The Causey Consulting Podcast

Working poverty & the service economy

June 15, 2023
The Causey Consulting Podcast
Working poverty & the service economy
Show Notes Transcript

I recently watched "Essential -- A Documentary about America's Working Class and the Challenge of Income Inequality," which you can find here: The film explores unions, income inequality, the declaration of "non-essential" during the pandemic, etc.

Key topics:

✔️At 8:54 we learn that the American economy has transitioned from 70-80% production work to 70-80% service work.
✔️Low wage jobs = survival public benefits. But hey, as long as the corporations can make out like bandits, what else matters? 😒
✔️The juxtaposition between the middle class life of yesteryear with the gold watch and the pension versus working poverty and no pension.
✔️Neocon narrative: "everyone is lazy and wants stimmy checks." Neolib narrative: "the government will figure this out and save us." IMO, both are incorrect.


Links where I can be found:

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Welcome to the Causey Consulting Podcast. You can find us online anytime at And now, here's your host Sara Causey.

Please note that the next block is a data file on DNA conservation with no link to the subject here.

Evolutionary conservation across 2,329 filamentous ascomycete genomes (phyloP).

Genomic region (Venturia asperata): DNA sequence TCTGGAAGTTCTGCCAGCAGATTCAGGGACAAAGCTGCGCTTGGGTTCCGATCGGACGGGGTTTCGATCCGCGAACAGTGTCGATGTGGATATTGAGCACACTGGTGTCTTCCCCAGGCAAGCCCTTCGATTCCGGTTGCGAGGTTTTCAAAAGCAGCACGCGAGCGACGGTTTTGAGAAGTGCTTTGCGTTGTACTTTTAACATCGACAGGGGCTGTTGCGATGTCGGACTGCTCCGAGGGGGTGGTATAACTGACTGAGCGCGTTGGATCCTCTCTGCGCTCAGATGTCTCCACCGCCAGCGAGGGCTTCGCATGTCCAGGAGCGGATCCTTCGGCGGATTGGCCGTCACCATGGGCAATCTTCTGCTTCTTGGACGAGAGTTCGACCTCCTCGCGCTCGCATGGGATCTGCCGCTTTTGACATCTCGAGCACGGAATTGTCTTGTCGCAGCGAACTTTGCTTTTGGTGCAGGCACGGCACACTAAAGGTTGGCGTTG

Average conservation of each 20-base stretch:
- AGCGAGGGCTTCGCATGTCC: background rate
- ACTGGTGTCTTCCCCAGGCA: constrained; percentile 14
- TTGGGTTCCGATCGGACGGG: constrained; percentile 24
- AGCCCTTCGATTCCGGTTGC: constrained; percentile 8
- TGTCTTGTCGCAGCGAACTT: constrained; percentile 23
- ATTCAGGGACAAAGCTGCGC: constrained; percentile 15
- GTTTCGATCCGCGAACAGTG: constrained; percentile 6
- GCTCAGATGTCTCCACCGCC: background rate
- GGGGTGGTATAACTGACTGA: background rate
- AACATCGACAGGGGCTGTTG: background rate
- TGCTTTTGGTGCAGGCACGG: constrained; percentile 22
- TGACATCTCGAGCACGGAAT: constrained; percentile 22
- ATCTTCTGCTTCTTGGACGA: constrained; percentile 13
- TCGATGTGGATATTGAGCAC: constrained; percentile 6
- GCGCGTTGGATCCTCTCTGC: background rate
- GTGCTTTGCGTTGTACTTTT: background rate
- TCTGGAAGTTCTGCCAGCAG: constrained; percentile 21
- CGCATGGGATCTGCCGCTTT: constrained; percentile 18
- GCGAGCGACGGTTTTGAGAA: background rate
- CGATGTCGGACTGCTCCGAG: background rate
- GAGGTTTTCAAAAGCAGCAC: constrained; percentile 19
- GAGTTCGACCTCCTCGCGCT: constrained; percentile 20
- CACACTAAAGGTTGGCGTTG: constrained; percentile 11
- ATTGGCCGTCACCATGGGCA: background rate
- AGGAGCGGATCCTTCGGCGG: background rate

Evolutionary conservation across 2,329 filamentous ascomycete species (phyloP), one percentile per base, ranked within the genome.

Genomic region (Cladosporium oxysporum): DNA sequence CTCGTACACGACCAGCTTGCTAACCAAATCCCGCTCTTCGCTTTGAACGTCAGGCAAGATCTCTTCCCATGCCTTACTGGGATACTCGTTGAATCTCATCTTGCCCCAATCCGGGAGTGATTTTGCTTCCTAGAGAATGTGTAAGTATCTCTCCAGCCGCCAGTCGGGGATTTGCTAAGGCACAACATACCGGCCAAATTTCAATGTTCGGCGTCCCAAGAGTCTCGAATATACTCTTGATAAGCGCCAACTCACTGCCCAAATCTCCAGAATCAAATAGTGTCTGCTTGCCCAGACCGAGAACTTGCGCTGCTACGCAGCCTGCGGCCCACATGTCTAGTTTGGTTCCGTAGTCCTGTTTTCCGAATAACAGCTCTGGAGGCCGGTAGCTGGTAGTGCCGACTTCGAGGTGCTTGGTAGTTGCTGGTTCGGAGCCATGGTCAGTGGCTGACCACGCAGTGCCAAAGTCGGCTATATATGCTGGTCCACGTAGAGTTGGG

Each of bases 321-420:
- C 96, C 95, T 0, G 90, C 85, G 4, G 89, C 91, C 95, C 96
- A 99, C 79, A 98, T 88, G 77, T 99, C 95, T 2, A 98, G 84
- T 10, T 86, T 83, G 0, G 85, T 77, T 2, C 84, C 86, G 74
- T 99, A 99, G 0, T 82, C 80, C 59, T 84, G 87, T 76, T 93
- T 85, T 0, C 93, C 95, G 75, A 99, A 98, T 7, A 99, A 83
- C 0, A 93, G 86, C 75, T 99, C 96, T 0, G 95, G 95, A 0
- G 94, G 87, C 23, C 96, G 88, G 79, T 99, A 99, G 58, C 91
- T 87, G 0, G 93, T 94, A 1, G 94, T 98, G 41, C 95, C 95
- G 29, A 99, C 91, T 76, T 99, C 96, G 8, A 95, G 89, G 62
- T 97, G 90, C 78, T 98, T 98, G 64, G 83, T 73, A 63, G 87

Hello, Hello, and thanks for tuning in. In today's episode, I wanted to talk about a documentary that I recently watched on YouTube titled essential, a documentary about America's working class and the challenge of income inequality, and a little write up blurb on YouTube we read, essential as a documentary film that exposes the extreme economic vulnerability that income inequality has created for millions of working class Americans. viewed through the lens of the Southwest carpenters union. And featuring numerous experts, the film examines how unionization in the 20th century created the largest middle class in the history of the planet. But union demise in the 21st century, has created income inequality that is reaching levels not seen since the Great Depression in quote. I feel like we're getting too many comparisons to the Great Depression, and the great recession for my liking. Not saying they're not valid, because I definitely believe that they are. It's just scary. It is scary to think about the economy collapsing to that point again. And then here we are john and jane Q Public, the unwashed masses having to saddle up and just deal with whatever the overlords have in store for us. Before I get into the meat and potatoes of the documentary, this also for me, set off some memories of Elon Musk getting mad at remote workers saying that they're living in la la land, and it's not fair that there's a laptop class. If some people are working in person, and that's the only option that they have, but then you are working remotely, then you are a moral reprobate, which is pretty rich. Coming from someone like Lordy, you want to tell anybody else that they're a moral reprobate. But, sure. Over on tech Republic, we find the pandemic created a perceived new class division, the laptop class versus everyone else. The pandemic created a rift between those who could easily shift to remote work and those who could not what are the responsibilities of the former. In various editorials and COVID related commentary, a new term emerged during the pandemic, the laptop class, describing the class of people who were able to work remotely and maintain their employment with relatively little personal risk to their health and livelihood. This is opposed to other workers that needed to perform their jobs in person ranging from health care and emergency responders, to the dozens of people that enabled the laptop class to hole up in their homes, from all manner of drivers for UPS, DoorDash and Amazon to grocery store clerks and taxi drivers and quote. So I think that I do I do want to be careful about how I say this, because I don't want to drift off into some crazy territory here. Let me let me just let me hit the pause button and really think about how I want to put this. Okay, so it's not the fault of remote workers, that we had a pandemic. And I think blaming remote workers for the pandemic, or even blaming them that they happen to be holding jobs in March of 2020. Where they could take a laptop and go home with it. I feel like that's a pretty thin argument. It For Me, it just is and I know okay, well, you're biased because you do work from home and want to continue working from home. Sure. I just had no way of knowing in March of 2020, that I was going to be handed a laptop and told to go home. I mean, I don't I don't think anybody outside of the you know, extreme top of the pyramid powerbrokers, nobody knew this was going to happen. We're only just now starting to see news articles pop up in mainstream media sources to say, oh, yeah, oops, it may very well be that a lab leak caused the pandemic after all, I mean, Google it and you will find mainstream media news sources, finally saying what conspiracy theorists were verboten to say, a long time ago that hoped Well, I mean, maybe this stuff was doctored up in a lab and Oopsy daisy, it got released and oh that's an not the fault of someone working remotely. Nor is it the fault of someone who had a job or has a job still where they are required to show up in person. I feel like the haves are very good at dividing the have nots. And they will figure out whatever way necessary to do that, whether it's divisions by race, religion, national origin, skin color, or whether or not you're part of the laptop class. Because I think that, deep down, they have a fear that if people really sat and talked to each other, if they really got together, and they realized that, in spite of differences, if you really sit down and you talk to people, you'll find that we have a hell of a lot of things in common. I've certainly discovered that over the course of time, taking language lessons and doing conversation practices with people all over the world. I remember there was a man that I talked to, who told me, I feel like everybody, every country, every person just wants the same thing. They want to be free, they want to be happy and healthy. They want a good life for themselves and their family. And that's pretty much it. I don't I don't think it has to get more complicated than that. But the more divided that we can be between who works from home and who doesn't mean I feel like Lord Elon is using that I don't I don't feel like he actually gives a shit about John and Jane Q Public or service workers. I feel like this is still part of the RTO push, you're going back. The cronies and corporate real estate want to start getting paid rent, again, they don't want to see a corporate real estate collapse, necessarily. I mean, I think there's probably some hedge funds that do because they want to scoop that real estate up on the cheap. You're always gonna have vultures out there that any crisis, they're not going to let it go to waste. But I think by and large, the landlords, they want you back in that office space, the mayors of these towns want you back. cross pollinating was their term, shopping downtown, eating in the restaurants going to the coffee shops, like let's just play pretend that that never even happened and go back to like 2019 Your ears like you're just supposed to wipe the slate clean and forget about all of that. And if you still have lingering health concerns, if you don't want to go back because there were aggressions or micro aggressions, or you think your coworkers are a bunch of dickheads. I'm sorry, I told you this is going to be the year of raw authenticity. Like, if you just don't want to go back, then now you're going to be shamed. You should no longer be afraid of that. You should just be over that. And if you're a long hauler, well kind of like Screw you. Forget about you anyway. If you don't want to go back, then you're part of the laptop class, you're just some elitist snob who can't identify with the little guy, which is a pretty good laugh riot considering exactly how elitist the hyper elites actually are. One of the things that gets talked about in this documentary is that low wage jobs drive people to seek out survival public benefits, things like snap cards EBT, food banks, public assistance. So it's like as long as the corporations can make out like bandits as long as they get to pay as little as possible, and then shunt people off into the public assistance programs that the taxpayers pay for. Well, then it's all gravy. We're supposed to demonize people who enjoy working from home and who like working from home, because apparently they don't care enough about service workers. Meanwhile, corporate America doesn't give me an effing break. I mean, that to me, that's just absurd. I'm sorry. It is. Now if we want to take part of this argument, there were people considered essential workers who were allowed to still work in person during that those people enabled the laptop class to hold up in their homes. There's some validity to that argument, drivers for UPS DoorDash and Amazon, grocery store clerks, taxi drivers, people that had to be responsible for going to the grocery store suiting up and putting on gloves and a face mask and if ratio, and all that and going to the grocery store and getting stuff, and then sitting it on the front porch and leaving with no contact to any other human. That's a valid argument. My point in return is, this is the same thing that corporate America does on a very broad scale, they get people in pay the minimum wage, do not offer any kind of benefits. And then those individuals have to go on public assistance to survive. So it seems very rich, to blame remote workers who had nothing to do with the VA, wherever it came from, whether we're ever going to be allowed to know it's true origin or we're not. remote workers did not cause that. They didn't remote workers, just like everybody else. We're told in March 2020, the reality that you had before this is gone, and you have to improvise, adapt and overcome. If you're going to survive this, you need to keep your body at home, people are dying, this is horrible. But it is not the fault of remote workers that they were sent home. And it's not the fault of remote workers that that happened in the first place. And that is my point, the more that the haves can cause the have nots to engage in infighting. Don't focus on the hyper elites at the top of the pyramid who are jonesing for this recession, they are lying in wait, they are so excited to take your stuff. Don't focus on that. Let's have divisions based on race, religion, skin color, national origin, sexual orientation, who's part of the laptop class and who isn't focused on this. Because if you ever got unified with one another and said, eff those EMFs, oh, we might really have some trouble. So they keep everybody divided. And now it's the laptop class versus who isn't. You know, then meanwhile, in this documentary, it's like income inequality is reaching levels not seen since the Great Depression. That's freaking scary. That is a scary comparison. And the film opens up with people at food banks. And the lines are astounding. lines that wrapped around buildings lines that lasted for miles, one of the interviewees was talking about how the food bank opened at 10. And people have been in line since 430. Because this was going to be their only opportunity to get food. That's scary. So whilst we're expected to pay attention to Lord Elon, and worry about what he has to say, and worry about who's still working from home and who isn't. In reality, you have people who are going to food banks now. Some of them got wiped out during the pandemic, and have never yet recovered. And some of them are victims of layoffs. Because even though you're expected to believe we somehow have a 3.7% unemployment rate, and all these open jobs, legit open jobs that pay a living wage for every one unemployed person, I'm here to tell you as someone that's in the job market every single flipping day, I don't believe it. I am not seeing the evidence of it. And when I talk to job seekers in real time, every single day, they're not seeing it either. And it's not like, well, you're only talking to one particular genre, you're talking to one particular skill set, or you're focused in one particular area of the country. So maybe it's a bit myopic, indeed, I am not. It doesn't matter if I'm talking to somebody in California or somebody in Maine, somebody in Florida, somebody in Washington State, somebody in the breadbasket, Nebraska, the Dakotas, Oklahoma, Texas, it doesn't matter. I'm hearing the same themes over and over again, I got laid off. I didn't really see it coming. I believed what I was told on the TV about how robust the job market supposedly was. And so when a layoff visited my house, I had no idea it was going to take me so long to find another job. Now, I'm out here month after month, and I'm scared. That is a story that I hear repetitively. And so it is with foodbanks people showing up who have maybe never had to go to one before or who have been consistently going to one since the start of the PA because I've never recovered. And yet you're supposed to spend your time thinking about Lord Elon and the laptop class. Right. Another point that this documentary raises is why Did we have workers who were labeled as essential workers during the pandemic. But then, as soon as we were told it was time to quit playing pandemic, those people were cast aside, like, they didn't even mean anything. Like, okay, so during the pandemic, the grocery store clerk and the health care workers, and the individuals that are having to go out in the fields and harvest the food, you're important, and you matter to us during that. But then the minute we're told that is over with and you're not supposed to even worry about it or think about it anymore, really, then we throw those people away like trash. I don't like the term essential or non essential worker, period. I feel like that's very demeaning. But then you realize how hollow it is. When these essential workers are then cast aside, like the gum on the bottom of somebody, shoot, your essential, okay, well, here we go. Here we go. Again, I'm gonna try to try to be careful how I put this but you panic when you're told to panic. You calm down, when you're told to calm down. You support this country when you're told to you get on social media, and you put up flags and slogans when you're told to and you think it's a good virtue signal. But then when you're not supposed to care about that anymore, then you stop? Well, so it is with this whole label of essential versus non essential. You're an essential worker, when the overlords tell you that you are when the overlords tell you that you're expected to go to work. And just suit up as best you can. Take the appropriate protocols as best you can put on your face shield and your mask and your gloves and try to stay six feet away from people. But you're going because your essential according to the overlords, but then the minute that you're not considered essential anymore, and the job market is slack. And we can hire people to replace you in the blink of an eye. If that's what we choose to do. Well, then you're not essential anymore. So really, when you think about it, who is essential, and who isn't, according to the overlords. It's bizarre, but to me, it goes back to that same control that saying, brainwashing. You do this when you're told. If we say jump, you say how high and you do it. But if we tell you to sit still, then you're supposed to sit still, you don't really think and react on your own common sense. You do what the overlords feel is best for you. If we tell you that you matter than you do. If we tell you that you don't matter, then you don't. That's pretty disgusting. If you asked me about 854, in the documentary, we learned that the American economy has transitioned from 70 to 80% production work to 70 to 80% service work. I also think that's interesting, because about 70% of our GDP in this country is tied to consumption. We really have become a nation of people that consume, as opposed to being a nation of people who produce. And in that regard, it is easier to shove somebody to the side, to label them as non essential to say, well, we forced you to come into the office for all this time, we made you feel that you didn't have any other choice. I mean, the gag is you could have been doing this from home the whole time. But you needed to go through the corporate pantomime. In the meantime, while that was going on, here's your laptop, go to the house. Now. You need to continue to be productive. Even though the kids have also been for voting to go to school, and they're scared and they're confused, and they don't understand what's happening. They're going to get laptops as well. You're going to be expected to be productive. So even if you come down with the PA or somebody in your household does if you're having to do elder care, child care, pet care, because those things don't exist anymore. The kids are freaking out. They're confused. They're trying to do their lessons. They're hybrid, they're bouncing off the walls, in spite of all of this now, we need you to be as productive as possible. And you're going to figure out how to do that. And then we're going to slap you in the face about three years later and say, well, even though you have your lifestyle ironed out, you know how to be productive, you're doing better than you ever did in the office. Fu you need to come back now because that's what the overlords are telling you to do. The whole thing is mind numbing to me. I mean, maybe I'm the only one that just sees the hypocrisy and the complete weirdness and madness of this all but to me it is completely and utterly insane. Something else that they cover is something that I've talked about before in particular We're thinking more so of my grandparents generation, this idea that someone could work in the household and back then don't send me hate mail and talking about a bygone era. Back then it was typically the Man of the House worked a job outside the home. The woman was a homemaker. And they afford it a house and a vehicle. I mean, and grow trips to the grocery store. And one or two nice vacations, somewhere each year, the kids had school clothes and school supplies, and how far gone we are from that era. Now. I mean, it takes if you have a two person household, two individuals who are married, whether they have children, or they don't, it takes both of those individuals working in order to be able to make things happen. And even at that you have people living paycheck to paycheck. This really stirred up a memory for me, it's one of those memories that I had buried until I watched this documentary. And it just it brought it back to the forefront of my mind. Before I bought my farm, I had been tinkering with the idea, I knew that I wanted to do it. For a while it was something that was sort of on my bucket list. But then someone close to me died. And it happened so fast. The time between his diagnosis with cancer and his passing felt like a breath. It was so ephemeral, so fleeting. And it really inspired me to take some things off of my bucket list and bring them into current reality. I just did not want to put all of my dreams on hold. Because I saw what happened to my friend. He was very close to retirement, he had a bucket list, he had several things that he wanted to do in retirement that he was actively looking forward to. And then he died. And all of those dreams went unrealized. And that was heartbreaking to me. And I thought I don't want that to be me, I want to figure out a way to make these things happen. And so as I was talking to a person at the Small Business Administration, he was telling me about a farm services agency that's part of the USDA. And he said, You might you know, if you're considering getting into farming, buying a parcel of land and making that your full time thing, you might go talk to somebody at the farm Services Agency, see if there are any grants and tax breaks, just kind of figure out the lay of the land, no pun intended and see what you might have in store. And I went and talked about having your dreams dashed, right. I went and I made an appointment with this lady. And I remember, in the course of our conversation we talked about like, what do you have in mind? What is it that you're wanting to do? What's the goal? what's the end game, and one of the things that I told her is I want to get out of corporate America. I'm not happy. I've never really been happy. You know, I've worked at places where I enjoy my coworkers, I had a great boss. But those places have been the minority, the majority of places where I have worked, I have not felt that way. And I want out. I want to live off the land. I want to have a more organic type of lifestyle. I'm just I'm done with this fake corporate America bullshit. I'm just done. And I remember she is she like clasp your hands together and sort of took a deep breath. And she looked down at the desk. And then she looked at me. And in hindsight, I know that she was probably like, I'm gonna have to crush this girl's dream and I hate to do it, but I feel like I have to do it. And she told me, it really takes two people. This idea of someone's going to live off the land, be a rugged individualist and have this old school family farm from yesteryear. That just doesn't fly anymore. People who do that go broke, they figure out that you can't make enough money to pay for the house and the barn and the land and the fencing and all of that just selling fruits and vegetables or honey and eggs at the farmers market. Agriculture just does not provide a living the way that it used to. I mean, it was a cold hard dose of the truth, but I'm glad that she told me that I remember getting back in my car after that meeting, to drive off and thinking, Oh God, I was so like crestfallen and depressed. And I thought Oh God, what do I do now? This was going to be my ace in the hole, this was going to be the thing that I did to get the hell out. So what do I do now? Now I, I, for me the commitment that I have to making the world a better place than I found it, at least what I can do. That's still there. And I did buy land. And I do animal rescue and rehabilitation. That's one of the reasons why I love to be able to expand whenever we're able to, I want to be able to help more animals, I want to be able to do even more than I already do now. I just had to really retool my game plan to include not giving up my corporate job. I was I wasn't in a position where I could buy a farm and give up my corporate job with the salary and the benefits at that point in time. It took me some maneuvering and some thinking, and a business failure, quite frankly, it took that first iteration of self employment failing so bad, and then me going back to a corporate job and hating it so bad to get my ducks in a row for my current iteration of self employment to work. They say failure is a great teacher. And in my case, it sure as hell was. But I think back to that moment of it takes two people, it takes somebody who's willing to work outside the home and have a corporate job and carry the benefits and really make the money while the other person stays at home. And tins the farm and tins the animals and goes to the farmers market and all that. And in talking to other people in agriculture, they all told me the same thing. The day of a family, good old fashioned family farmer, being able to get 20 or 30, or maybe 40 acres of land, farm at full time, and have that be enough to take care of an entire family, that's dunzo, that's gone. It's that way, for so many professions, it's that way for the American life. Now, the amount of money it takes just to survive, and to have anything resembling to a middle class lifestyle, whatever that even means anymore. You cannot do that. Without some type of corporate job, every adult in the household working a corporate job and carrying some corporate benefits. If you freelance, then you're going to have to figure out an affordable way to carry your own benefits. I wish that I could tell you otherwise. But when you look at the statistics of people living paycheck to paycheck, and the amount of debt that people are in, the old ways are gone. And I don't know if they're ever coming back. The documentary makes it seem like if everybody just unionized if there was a higher level of union participation, we could help these problems to go away. Maybe I think it would help I think more unionization would help. Do I think that it would be a panacea, a Hail Mary pass a miracle cure all? No, I don't. I don't. And I'm sorry, but I don't. I think we're just too far gone. I think we've gone too far down the path of UVA nursing and UVB happy agenda. 2030. I think we have gone too far down that path of being controlled by the overlords to have some big. I have to be careful. Okay. Let me just think because, you know, we have to be careful what you say you kind of have to tuck around things. I just think we're too far gone to have some great big change. And I don't think that, you know, even if 90% of people working were unionized, I still don't think that that would change. What's coming. I believe me, I know that sounds incredibly bleak, incredibly depressing. I'm just here spitting the truth as I see it. Another point they bring up is the focus of politicians, on whatever whatever their particular bill weather is, whatever they think is going to be the best measure of making them look good. So for example, they talk about the stock market. I know with Orange Man, the stock market was something that he talked about often and pointed to, I think with senile old man he points a lot to the job market. Meanwhile, any of these numbers can be manipulated. The stock market doesn't always help the average American person that's living paycheck to paycheck and just trying to get by the job market can help the The average American person who's just trying to get by if it really actually is robust. If the numbers are being doctored to make the market look like it's robust to make it look like there are two legit open jobs for every one unemployed person, when in reality that's complete and utter bullshit, then it does not help your average working class person. So I feel like these numbers can most certainly be the victims of tricky math. around minute 49, they talk about the philosophies of Milton Friedman, who very openly, very famously said that companies are beholden to the shareholders, the investors, the responsibility that they have is to turn a profit for those shareholders and those investors period. They don't have social responsibility, they don't have responsibility to the workers, f all that. It's all about the shareholders and the investors. One of the things that I have told you many times, whether we're talking about here on this podcast, or in my various blogs, the places where I publish, I have told you and told you and told you. Corporate America does not care, highway don't care. They don't care. They answer to people like the shareholders, the investors and the Board of Directors, they do not answer to you and me. They don't care. And I don't think it matters over much whether you're talking about being a W two employee plugged in and accompany as their employee, or whether you're a freelancer like myself, where you come in on a 1099 basis, work a project or do a temp assignment, and then you're gone. They don't answer to us. And I think when you work on that 1099 basis, you see it more clearly. I mean, there have been points in time where a project could not have gone better, it was smooth as glass, it came together for lawlessly. And I felt so good. And then the next day I got that, Well, hey there, Oh buddy, old pal, we're gonna have to make some budget cuts, we're gonna take things in a different direction. But we appreciate Jeff. And it's like, oh, okay, great, what happened to long term relationships, what happened to you, we've got plenty for you to do, we're gonna keep you busy. It's just they're gonna tell you, whatever they need to tell you to get you to take that job to work that assignment to do that project, whatever. And then whenever they're done with you, they're done with you. They don't care. That's the thing. They answer to the shareholders, the investors, the Board of Directors, they do not answer to you and me. And I'm very glad that this documentary brings that up. I think this also ties back to trickle down economics, the idea that if these corporations are making a boatload of money, that wealth will trickle down into the rest of the economy, and then everybody else will benefit. If we give these corporations a big banquet, a big steak dinner with all the trimmings, then even the crumbs that falls from the Masters table will be enough to feed the rest of us and all, we shall all benefit from the control of the feudal lords. Meanwhile, I think we all know that's bullshit. I, I feel like most people understand now that that Emperor is not wearing any clothes. The last thing I'll say, as I start to wrap it up here is the documentary also talks about current generations, realizing they're not going to have it as good. They talked about the window of time from 1945 to 1975, when the middle class grew, there was good access to union jobs, there was not only a growth in worker productivity, but the wage increases also kept pace by and large, with that increase in productivity. And then in about the mid 70s, that started to go in the opposite direction. People continued to get productive. But the wages were not keeping pace. You also saw this massive divide between how much the CEO of the company was making versus how much the average employee at that company was making. And so I think for those of us, you know, you're talking about people who were young and 1975, decidedly, you're talking about Gen X, which is my generation, and you're also most certainly talking about the millennials and the Gen Z ers who are coming out into the workforce in this insane mess. They talk in this documentary about how the younger generations now are realizing they're never going to have it as good as some earlier generations had it, particularly the people that were out in the workforce benefiting during that 1945 to 1975 timeframe. And please understand, I'm not one of these people that says, the baby boomers had everything easy. Nobody was ever poor. Nobody ever struggled. Nobody ever saw hardship. We know that's just simply not true. We're painting with a broad brush here. And one of the experts that they interview in this documentary is Arlie, Hawk shield, who wrote strangers in their own land. I actually was inspired by this documentary to check that book out, and I'm reading it as we speak. And the last the last thing that I want to say here, again, we just we have to be so careful. We have to almost speak in riddles at times. When you have people getting economically disenfranchised, you have people feeling like they've been thrown away, like maybe the parents or the grandparents or for some young people, it might even be the great grandparents had it good. And they had some opportunities, and we're not ever going to see those things were living in a dystopian hellscape. I feel like there's a very scary danger zone there, particularly as it relates to demagogues, and political hucksters. I think that when you go back and you look at Weimar Germany, and you see this, the sort of opening there that was left for just that type of racist, evil, horrible demagogue to rise to power. Could something like that happen again? Could there be some kind of great R E S, E T, that goes in the direction of, we'll look at how bad things are. If you want things to get better than we have to go along with these agendas. We have to have this great r e s. E T to make it happen. I hope not. I hope not. But it's troublesome and it's scary. This is another episode where I don't have a neat and tidy answer for you. I can't sum everything up with a bow and put the cherry on top of the ice cream sundae and tell you that everything's going to be alright. We don't know what's lurking around the corner. We really don't. The most I will say is that I think that the more that the haves can divide the have nots, the more that they benefit from that. The more that we can get on the same page with one another and stop being divided. The better off I think we will be. Stay safe, stay sane, and I will see you in the next episode.